Brad Serling, Founder and CEO, nugs.net
– Brad Serling
– Brad Serling
Like many Deadheads, Brad Serling earned his stripes in the taper’s section.
“I taped them myself so that I wouldn’t have to wait and get tapes from somebody down the road months later,” says Serling, who went to 135 Grateful Dead gigs from his first (Philadelphia’s Spectrum, Sept. 8, 1988) to his last (Washington D.C.’s RFK Stadium, June 25, 1995).
Unlike many Deadheads, Serling parlayed his passion for the band and taping into a profession, and eventually one of the pre-eminent hubs for concert streaming.
In 1993, Serling launched nugs.net to digitally distribute free downloads of his Dead and Phish tapes, with the bands’ permission. But as the service blossomed in popularity, both artists’ teams saw financial potential. In 2000, the Dead hired Serling as a consultant, and through that job he met Phish’s then-manager John Paluska; Serling recalls sitting backstage with Paluska at Shoreline Amphitheater in Mountain View, Calif., during Phish’s final show before its first hiatus – “We call it the ‘first last show,’” he jokes – on Oct. 7, 2000, and conceiving what became LivePhish, the band’s nugs-affiliated archive.
nugs.net soon offered subscription and a la carte access to the digital archives of A-listers such as Bruce Springsteen, Pearl Jam and Metallica, as well as jam staples like Widespread Panic and The String Cheese Incident. The service also pioneered “couch tour” video streaming, starting with Phish’s 2010 New Year’s shows at Madison Square Garden; many acts now stream tours through nugs.tv.
During the pandemic, nugs has broadcast weekly archival streaming series by tentpole acts – one June installment on Metallica Mondays attracted 30 million viewers – and recently started hosting livestreams from empty venues, like Sturgill Simpson’s June 5 gig at Nashville’s Ryman Auditorium.
Next up? Getting paid.
“Artists big and small are now coming to us saying, ‘We’re ready to do pay-per-views in a venue without an audience or in a studio or some combination thereof,’” Serling says.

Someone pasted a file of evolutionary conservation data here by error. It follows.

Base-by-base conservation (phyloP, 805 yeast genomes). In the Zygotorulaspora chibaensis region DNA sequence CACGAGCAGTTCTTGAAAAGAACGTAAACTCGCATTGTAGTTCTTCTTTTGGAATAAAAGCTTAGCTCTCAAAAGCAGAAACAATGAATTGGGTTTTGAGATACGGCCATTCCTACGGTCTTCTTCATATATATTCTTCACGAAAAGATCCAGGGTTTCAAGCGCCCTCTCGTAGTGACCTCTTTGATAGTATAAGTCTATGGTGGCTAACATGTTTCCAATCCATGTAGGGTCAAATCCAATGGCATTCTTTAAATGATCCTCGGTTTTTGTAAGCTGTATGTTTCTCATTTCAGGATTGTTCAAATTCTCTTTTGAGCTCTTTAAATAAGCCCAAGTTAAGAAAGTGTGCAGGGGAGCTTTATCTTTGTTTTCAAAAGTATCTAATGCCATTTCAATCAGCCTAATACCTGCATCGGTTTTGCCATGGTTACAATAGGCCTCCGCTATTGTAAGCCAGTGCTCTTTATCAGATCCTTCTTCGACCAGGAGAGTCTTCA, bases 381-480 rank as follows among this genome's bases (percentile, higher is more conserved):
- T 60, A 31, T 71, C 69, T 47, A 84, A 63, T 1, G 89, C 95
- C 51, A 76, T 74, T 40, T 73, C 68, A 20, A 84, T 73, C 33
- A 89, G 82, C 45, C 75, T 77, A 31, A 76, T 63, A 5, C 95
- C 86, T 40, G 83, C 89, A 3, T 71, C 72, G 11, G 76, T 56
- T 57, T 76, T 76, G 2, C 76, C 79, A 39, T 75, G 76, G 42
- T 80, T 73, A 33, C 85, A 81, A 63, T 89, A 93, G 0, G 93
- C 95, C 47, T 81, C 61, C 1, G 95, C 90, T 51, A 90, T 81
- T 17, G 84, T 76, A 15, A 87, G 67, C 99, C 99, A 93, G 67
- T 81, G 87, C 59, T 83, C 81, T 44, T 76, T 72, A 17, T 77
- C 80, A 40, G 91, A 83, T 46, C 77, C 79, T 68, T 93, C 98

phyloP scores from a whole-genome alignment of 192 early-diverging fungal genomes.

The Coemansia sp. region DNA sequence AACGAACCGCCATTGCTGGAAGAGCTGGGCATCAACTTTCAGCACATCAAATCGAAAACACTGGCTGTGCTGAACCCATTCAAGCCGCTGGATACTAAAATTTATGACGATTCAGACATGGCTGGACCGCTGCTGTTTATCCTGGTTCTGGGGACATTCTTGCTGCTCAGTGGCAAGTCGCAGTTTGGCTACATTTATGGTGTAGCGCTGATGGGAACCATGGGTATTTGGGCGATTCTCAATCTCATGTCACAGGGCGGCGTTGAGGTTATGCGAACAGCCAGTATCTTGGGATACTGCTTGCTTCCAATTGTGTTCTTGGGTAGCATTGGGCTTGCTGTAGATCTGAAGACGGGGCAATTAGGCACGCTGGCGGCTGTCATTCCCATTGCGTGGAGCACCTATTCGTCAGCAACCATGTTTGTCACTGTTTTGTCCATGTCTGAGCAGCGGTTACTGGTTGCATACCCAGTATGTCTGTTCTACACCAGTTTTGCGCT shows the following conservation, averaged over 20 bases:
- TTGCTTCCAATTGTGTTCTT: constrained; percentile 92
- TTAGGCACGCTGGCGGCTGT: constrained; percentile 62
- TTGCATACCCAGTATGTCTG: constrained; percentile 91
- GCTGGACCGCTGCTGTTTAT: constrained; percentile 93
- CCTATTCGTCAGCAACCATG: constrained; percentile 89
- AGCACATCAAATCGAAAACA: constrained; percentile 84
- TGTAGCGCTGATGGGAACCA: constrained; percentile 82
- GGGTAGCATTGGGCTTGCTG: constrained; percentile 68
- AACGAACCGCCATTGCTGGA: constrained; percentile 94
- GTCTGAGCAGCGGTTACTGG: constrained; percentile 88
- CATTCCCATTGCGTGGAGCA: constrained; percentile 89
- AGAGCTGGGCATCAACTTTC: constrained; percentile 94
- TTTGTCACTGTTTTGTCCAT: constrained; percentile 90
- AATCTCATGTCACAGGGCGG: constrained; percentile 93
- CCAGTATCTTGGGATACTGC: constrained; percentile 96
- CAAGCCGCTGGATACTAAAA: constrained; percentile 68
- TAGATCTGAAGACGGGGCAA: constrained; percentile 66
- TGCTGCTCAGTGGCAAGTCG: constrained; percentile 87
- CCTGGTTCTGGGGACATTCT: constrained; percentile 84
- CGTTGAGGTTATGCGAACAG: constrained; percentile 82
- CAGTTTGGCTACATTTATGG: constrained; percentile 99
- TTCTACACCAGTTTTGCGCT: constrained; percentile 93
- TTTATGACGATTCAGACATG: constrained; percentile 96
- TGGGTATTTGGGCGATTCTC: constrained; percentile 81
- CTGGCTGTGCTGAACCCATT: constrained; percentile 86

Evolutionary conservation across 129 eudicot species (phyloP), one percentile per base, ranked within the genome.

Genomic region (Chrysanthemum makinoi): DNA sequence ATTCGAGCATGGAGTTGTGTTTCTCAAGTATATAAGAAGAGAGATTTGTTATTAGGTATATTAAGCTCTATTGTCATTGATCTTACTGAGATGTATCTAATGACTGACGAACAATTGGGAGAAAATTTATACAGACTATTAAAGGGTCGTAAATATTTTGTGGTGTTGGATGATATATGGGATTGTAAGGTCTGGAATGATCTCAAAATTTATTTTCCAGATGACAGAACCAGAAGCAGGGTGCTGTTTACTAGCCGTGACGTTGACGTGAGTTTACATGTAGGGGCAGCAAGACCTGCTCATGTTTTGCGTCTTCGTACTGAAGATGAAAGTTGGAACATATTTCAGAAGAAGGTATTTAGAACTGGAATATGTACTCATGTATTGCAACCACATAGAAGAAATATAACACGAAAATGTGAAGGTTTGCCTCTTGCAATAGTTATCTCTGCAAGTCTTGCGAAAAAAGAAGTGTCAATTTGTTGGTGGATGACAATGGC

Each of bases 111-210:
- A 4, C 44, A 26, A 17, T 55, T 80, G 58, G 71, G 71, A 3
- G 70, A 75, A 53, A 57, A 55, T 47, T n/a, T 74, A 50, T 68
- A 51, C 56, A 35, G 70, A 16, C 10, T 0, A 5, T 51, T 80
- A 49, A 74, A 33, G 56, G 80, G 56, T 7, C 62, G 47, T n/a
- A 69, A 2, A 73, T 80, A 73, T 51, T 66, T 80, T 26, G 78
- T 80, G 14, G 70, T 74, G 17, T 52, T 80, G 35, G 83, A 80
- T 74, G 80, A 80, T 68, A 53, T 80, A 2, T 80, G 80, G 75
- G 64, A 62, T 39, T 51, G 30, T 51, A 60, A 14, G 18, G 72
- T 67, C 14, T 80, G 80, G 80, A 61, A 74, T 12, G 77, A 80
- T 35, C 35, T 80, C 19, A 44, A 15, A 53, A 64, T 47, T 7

Fans, meanwhile “are ready for a high-quality stream, a full production concert, not just a dude on his couch in the living room doing Instagram or Facebook Live.”
While details are still in the works, Serling teases upcoming collaborations with “artists all across the map, from major pop acts to electronic to urban to country,” as well as concert series at venues across the country, including Colorado’s Red Rocks Amphitheatre.
The Show That Changed Your Life?
My first Grateful Dead show: 9/8/88 at the Spectrum.
Artists To Watch Breaking Next Year?
Best Advice You’ve Ever Received?
The Cornell University career center told me I should be a farmer. I took a career aptitude test, and they basically said I could never work for somebody else – I’m too independent minded. I don’t know if that was the best advice or the worst advice. It might’ve been both!
Best Live Show You Saw This Year?
The Dead in Mexico is definitely the most fun. When I feel like I’m missing a concert, what I’m missing is that experience of what it feels like to be on a beach with your favorite band and all of your friends in the tropics. That weekend in January with the Dead.
Your Favorite Venue To See A Show At And Why?
Madison Square Garden. I’ve professionally gone live there 62 times as pay-per-views. But personally and professionally, I must have seen hundreds of shows there at this point. There’s nothing like that energy inside MSG, the way the room bounces because you’re basically five stories up in a skyscraper. When a band hits the right groove, the whole building starts to bounce.
Technology Most Impacting Your Daily Work Or Personal Life?
I’ve noticed it more and more lately, but the iPhone. I just watch my 11-year-old daughter – her whole world is consumed through the iPhone. It’s the most game-changing thing.
The Role Of Livestreaming Moving Forward?
The role of livestreaming in general, it used to be that it was an add-on to the business; now it is the business, because you can’t have a ticketed event and have a crowd in the venue and you’re only able to ticket it as a pay-per-view or paid livestream. That is the future of the live business, at least in the near-term. And I think it will continue on once mass gatherings are happening again, there will still be a livestreaming component on a paid basis. Because why wouldn’t you? The pushback I used to get from promoters was that it was impacting ticket sales – which I don’t believe for a second, and we have plenty of data to prove otherwise – and now that is the ticket sales.